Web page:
Two Marines stand accused of murdering a member of their platoon during an unsanctioned disciplinary action. Hoping to obtain a quiet plea bargain, the Navy appoints young Lt. Daniel Kaffee (Tom Cruise) to defend the accused Marines. Though a recent Harvard graduate and possessed of a brilliant legal mind, Lt. Kaffee has spent his life in the shadow of his highly respected father, and lacks any sense of personal conviction. That all begins to change, however, when his committed colleague (Demi Moore) pushes him deeper into the case, particularly in the direction of base commander Col. Jessup (Jack Nicholson, in an Oscar®-nominated role). Defying the Navy's efforts to hush up the case, Kaffee realizes he must go to court, risk his professional career to unravel the mystery and bring those responsible for the young Marine's death to justice.
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Cast & Crew
Demi MooreActorDemi Moore was born 1962 in Roswell, New Mexico. Her father Charles Harmon left her mother Virginia King before Demi was born. Her stepfather Danny Guynes didn't add much stability to her life either. He frequently changed jobs and made the family move a total of 40 times. The parents kept on drinking, arguing and beating, until Guynes finally committed suicide. Demi quit school at the age of 16 to work as a pin-up-girl. At 18 she married rock musician Freddy Moore; the marriage lasted four years. At 19 she became a regular on the soap opera General Hospital (1963). From the first salaries she started partying and sniffing cocaine. That lasted more than 3 years, until director Joel Schumacher threatened to fire her from the set of St. Elmo's Fire (1985) when she turned up high. She got a withdrawal treatment and returned clean after a week... and stayed clean. With determination and a skill for publicity stunts, like the nude appearance on cover of Vanity Fair while pregnant, she made her way to fame. Since the huge commercial success of Ghost (1990) and the controversial pictures Indecent Proposal (1993) and Disclosure (1994) she's one of Hollywood's most sought-after and most expensive actresses.More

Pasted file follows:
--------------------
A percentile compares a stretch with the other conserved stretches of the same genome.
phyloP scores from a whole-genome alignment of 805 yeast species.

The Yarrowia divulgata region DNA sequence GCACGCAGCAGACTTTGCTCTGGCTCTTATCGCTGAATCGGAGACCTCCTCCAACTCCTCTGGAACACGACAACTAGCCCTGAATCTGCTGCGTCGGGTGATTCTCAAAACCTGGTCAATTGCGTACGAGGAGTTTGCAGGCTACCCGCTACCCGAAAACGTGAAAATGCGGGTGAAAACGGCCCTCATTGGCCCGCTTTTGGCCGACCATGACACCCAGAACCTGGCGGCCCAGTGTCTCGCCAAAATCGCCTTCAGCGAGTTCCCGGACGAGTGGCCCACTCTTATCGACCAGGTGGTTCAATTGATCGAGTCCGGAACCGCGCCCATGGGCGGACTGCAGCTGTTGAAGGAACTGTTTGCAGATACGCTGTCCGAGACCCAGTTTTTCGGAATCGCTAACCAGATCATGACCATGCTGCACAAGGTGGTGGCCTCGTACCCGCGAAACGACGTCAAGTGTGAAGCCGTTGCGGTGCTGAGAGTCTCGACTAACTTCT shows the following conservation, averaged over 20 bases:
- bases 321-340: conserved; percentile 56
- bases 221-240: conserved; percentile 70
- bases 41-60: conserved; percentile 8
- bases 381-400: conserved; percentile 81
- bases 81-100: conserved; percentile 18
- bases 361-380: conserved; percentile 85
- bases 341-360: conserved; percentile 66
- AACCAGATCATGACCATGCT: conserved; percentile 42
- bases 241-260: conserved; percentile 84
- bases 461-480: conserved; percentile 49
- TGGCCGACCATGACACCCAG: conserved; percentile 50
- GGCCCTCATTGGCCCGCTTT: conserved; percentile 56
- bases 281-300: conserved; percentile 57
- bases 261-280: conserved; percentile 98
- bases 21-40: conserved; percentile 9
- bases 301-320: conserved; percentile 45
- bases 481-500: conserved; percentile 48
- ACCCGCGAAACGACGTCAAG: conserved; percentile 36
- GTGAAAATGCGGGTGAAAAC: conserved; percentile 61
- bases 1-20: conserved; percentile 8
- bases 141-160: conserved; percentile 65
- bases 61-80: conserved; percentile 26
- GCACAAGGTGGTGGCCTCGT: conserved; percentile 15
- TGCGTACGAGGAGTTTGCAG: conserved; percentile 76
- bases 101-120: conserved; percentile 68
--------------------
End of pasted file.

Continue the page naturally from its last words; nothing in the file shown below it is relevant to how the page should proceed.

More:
Tom CruiseActorIn 1976, if you had told fourteen-year-old Franciscan seminary student Thomas Cruise Mapother IV that one day in the not too distant future he would be Tom Cruise, one of the top 100 movie stars of all time, he would have probably grinned and told you that his ambition was to join the priesthood. Nonetheless, this sensitive, deeply religious youngster who was born in 1962 in Syracuse, New York, was destined to become one of the highest paid and most sought after actors in screen history. Tom is the only son (among four children) of nomadic parents, Mary Lee (Pfeiffer), a special education teacher, and Thomas Cruise Mapother III, an electrical engineer. His parents were both from Louisville, Kentucky, and he has German, Irish, and English ancestry. Young Tom spent his boyhood always on the move, and by the time he was 14 he had attended 15 different schools in the U.S. and Canada. He finally settled in Glen Ridge, New Jersey with his mother and her new husband. While in high school, Tom wanted to become a priest but pretty soon he developed an interest in acting and abandoned his plans of becoming a priest, dropped out of school, and at age 18 headed for New York and a possible acting career. The next 15 years of his life are the stuff of legends. He made his film debut with a small part in Endless Love (1981) and from the outset exhibited an undeniable box office appeal to both male and female audiences. With handsome movie star looks and a charismatic smile, within 5 years Tom Cruise was starring in some of the top-grossing films of the 1980s including Top Gun (1986); The Color of Money (1986), Rain Man (1988) and Born on the Fourth of July (1989). By the 1990s he was one of the highest-paid actors in the world earning an average 15 million dollars a picture in such blockbuster hits as Interview with the Vampire: The Vampire Chronicles (1994), Mission: Impossible (1996) and Jerry Maguire (1996), for which he received an Academy Award Nomination for best actor. Tom Cruise's biggest franchise, Mission Impossible, has also earned a total of 3 billion dollars worldwide. Tom Cruise has also shown lots of interest in producing, with his biggest producer credits being the Mission Impossible franchise. In 1990 he renounced his devout Catholic beliefs and embraced The Church of Scientology claiming that Scientology teachings had cured him of the dyslexia that had plagued him all of his life. A kind and thoughtful man well known for his compassion and generosity, Tom Cruise is one of the best liked members of the movie community. He was married to actress Nicole Kidman until 2001. Thomas Cruise Mapother IV has indeed come a long way from the lonely wanderings of his youth to become one of the biggest movie stars ever.More